A quality lake produces plenty of forage for fish. You should never have to repeatedly stock your lake with any sort of forage fish etc. Of course if the trout hatchery supplying your lake sells forage fish, they will probably suggest you plant your lake with forage fish.
There are a few myths that are so ingrained that they approach legend status. One of the best examples of this is the "Kamloops" trout. The history of this discussion could span several pages. For now, we will condense the story. Kamloops is actually a small city in the interior of British Columbia. There are numerous small lakes in the area that were barren of fish before the mid 1800s. Early pioneers stocked trout into these lakes and ponds from surrounding waters. The first generations of these fish grew to Herculean proportions. Eighteen to twenty pound fish were reported from legendary lakes such as Paul Lake. Now that's a huge rainbow trout for any size pond! After the standing stock of prey species was trimmed down by the first fish, the size of the "Kamloops" trout dwindled to the size of the rest of their rainbow trout cousins. The analogy here is like the first starving man to the banquet hall. There is an abundance of food, but the stove can only cook so much.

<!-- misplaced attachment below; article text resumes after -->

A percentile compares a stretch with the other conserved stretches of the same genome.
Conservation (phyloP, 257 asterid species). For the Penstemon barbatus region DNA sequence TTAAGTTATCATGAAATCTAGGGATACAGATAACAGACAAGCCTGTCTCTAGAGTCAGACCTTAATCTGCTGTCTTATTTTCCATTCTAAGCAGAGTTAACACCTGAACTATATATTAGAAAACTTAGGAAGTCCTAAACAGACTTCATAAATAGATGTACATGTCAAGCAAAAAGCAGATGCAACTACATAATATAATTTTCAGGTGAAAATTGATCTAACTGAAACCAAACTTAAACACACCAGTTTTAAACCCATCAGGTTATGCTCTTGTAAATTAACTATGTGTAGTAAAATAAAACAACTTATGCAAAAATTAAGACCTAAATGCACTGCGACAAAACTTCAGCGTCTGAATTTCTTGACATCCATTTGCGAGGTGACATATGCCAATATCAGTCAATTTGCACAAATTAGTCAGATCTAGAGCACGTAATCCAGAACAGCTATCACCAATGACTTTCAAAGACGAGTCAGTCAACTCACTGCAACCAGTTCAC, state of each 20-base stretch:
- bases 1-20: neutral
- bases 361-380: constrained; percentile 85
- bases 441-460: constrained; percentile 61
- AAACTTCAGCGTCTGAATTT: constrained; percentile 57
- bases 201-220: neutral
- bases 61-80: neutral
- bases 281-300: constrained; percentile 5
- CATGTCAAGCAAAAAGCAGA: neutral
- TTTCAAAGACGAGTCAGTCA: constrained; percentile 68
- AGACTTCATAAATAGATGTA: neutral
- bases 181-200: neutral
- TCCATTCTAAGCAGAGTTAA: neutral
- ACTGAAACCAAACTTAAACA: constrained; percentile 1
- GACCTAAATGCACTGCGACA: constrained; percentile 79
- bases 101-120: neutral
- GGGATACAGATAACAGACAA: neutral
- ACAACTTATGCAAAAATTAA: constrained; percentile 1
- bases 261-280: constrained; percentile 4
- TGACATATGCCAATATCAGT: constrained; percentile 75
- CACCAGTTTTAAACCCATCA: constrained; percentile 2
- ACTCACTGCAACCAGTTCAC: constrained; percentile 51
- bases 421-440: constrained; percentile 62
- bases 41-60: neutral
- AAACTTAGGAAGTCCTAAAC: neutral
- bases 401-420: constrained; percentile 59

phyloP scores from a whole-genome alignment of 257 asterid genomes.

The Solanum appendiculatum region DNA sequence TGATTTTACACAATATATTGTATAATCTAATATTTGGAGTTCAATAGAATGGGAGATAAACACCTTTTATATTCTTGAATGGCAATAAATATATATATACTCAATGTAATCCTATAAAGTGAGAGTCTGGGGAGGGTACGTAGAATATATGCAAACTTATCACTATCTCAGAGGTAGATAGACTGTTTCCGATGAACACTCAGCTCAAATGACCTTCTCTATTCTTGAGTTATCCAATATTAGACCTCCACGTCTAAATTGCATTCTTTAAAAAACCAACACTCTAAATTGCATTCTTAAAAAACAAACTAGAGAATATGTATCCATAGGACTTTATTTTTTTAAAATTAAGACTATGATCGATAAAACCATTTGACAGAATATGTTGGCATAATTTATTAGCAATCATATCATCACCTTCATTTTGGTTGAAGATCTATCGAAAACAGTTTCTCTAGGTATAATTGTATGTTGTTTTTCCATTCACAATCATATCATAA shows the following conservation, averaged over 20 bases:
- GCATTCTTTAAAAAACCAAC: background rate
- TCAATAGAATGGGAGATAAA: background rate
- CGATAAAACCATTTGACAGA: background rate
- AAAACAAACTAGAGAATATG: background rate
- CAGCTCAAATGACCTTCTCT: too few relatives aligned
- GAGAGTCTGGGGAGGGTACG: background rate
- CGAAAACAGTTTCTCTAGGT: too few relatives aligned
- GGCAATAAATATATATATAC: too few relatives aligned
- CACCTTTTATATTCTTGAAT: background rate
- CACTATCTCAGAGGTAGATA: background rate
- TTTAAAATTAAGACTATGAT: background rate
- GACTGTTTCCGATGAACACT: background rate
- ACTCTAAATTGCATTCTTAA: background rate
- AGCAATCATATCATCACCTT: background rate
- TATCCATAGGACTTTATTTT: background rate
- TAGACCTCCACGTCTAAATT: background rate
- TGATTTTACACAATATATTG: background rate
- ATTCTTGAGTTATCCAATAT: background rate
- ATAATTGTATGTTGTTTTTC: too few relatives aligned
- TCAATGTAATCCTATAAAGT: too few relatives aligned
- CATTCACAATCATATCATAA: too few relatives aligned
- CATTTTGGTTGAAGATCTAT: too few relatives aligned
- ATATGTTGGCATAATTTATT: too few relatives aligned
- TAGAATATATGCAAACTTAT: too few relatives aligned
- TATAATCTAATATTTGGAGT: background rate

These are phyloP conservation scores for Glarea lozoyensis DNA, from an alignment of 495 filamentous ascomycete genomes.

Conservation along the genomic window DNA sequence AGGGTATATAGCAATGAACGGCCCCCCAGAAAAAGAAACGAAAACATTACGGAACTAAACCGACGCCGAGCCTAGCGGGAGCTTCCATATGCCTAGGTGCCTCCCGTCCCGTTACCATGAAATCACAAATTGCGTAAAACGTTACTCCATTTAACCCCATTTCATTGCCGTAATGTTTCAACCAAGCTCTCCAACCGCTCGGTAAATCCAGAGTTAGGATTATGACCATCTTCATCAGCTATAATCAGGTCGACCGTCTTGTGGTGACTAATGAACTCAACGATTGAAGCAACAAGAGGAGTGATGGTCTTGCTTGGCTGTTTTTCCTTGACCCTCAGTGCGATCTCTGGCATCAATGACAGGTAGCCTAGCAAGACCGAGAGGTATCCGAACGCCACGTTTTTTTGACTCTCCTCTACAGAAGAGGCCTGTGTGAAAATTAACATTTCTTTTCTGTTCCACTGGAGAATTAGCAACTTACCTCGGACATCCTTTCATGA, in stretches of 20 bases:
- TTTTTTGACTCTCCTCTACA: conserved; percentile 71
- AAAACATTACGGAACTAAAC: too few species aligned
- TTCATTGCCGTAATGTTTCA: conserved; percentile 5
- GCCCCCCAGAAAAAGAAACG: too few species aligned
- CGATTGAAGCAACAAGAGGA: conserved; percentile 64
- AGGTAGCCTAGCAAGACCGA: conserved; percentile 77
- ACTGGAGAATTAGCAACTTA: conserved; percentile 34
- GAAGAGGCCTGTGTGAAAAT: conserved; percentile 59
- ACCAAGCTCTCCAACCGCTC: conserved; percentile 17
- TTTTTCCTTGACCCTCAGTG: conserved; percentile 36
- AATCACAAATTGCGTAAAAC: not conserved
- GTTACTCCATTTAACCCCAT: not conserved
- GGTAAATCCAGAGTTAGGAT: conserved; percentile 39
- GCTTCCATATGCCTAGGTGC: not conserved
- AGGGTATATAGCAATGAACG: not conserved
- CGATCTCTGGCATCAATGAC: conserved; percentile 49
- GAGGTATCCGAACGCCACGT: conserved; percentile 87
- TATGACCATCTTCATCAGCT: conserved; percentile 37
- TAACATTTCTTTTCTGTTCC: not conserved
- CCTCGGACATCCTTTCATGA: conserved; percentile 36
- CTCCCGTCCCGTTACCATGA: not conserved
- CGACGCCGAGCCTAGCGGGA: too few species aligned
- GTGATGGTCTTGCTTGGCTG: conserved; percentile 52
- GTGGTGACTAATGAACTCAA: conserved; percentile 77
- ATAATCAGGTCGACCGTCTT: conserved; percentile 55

There actually are a couple stocks of rainbow trout in the interior of British Columbia that deserve the status of the Kamloops name, however these fish are rare. The Gerrard stock of rainbow trout which reside in Kootenay Lake are probably the most well known of these fish. They evolved in deep lakes of glacial origin with cold, clear water and kokanee as their prey species. These fish can grow to huge sizes: over 30 pounds in places such as such as Kootenay Lake in B.C. and Lake Pend Oreille,Idaho. Does this sound like your pond??? If this isn't exactly an accurate description of your pond, then Gerrards are not the stock of trout for you.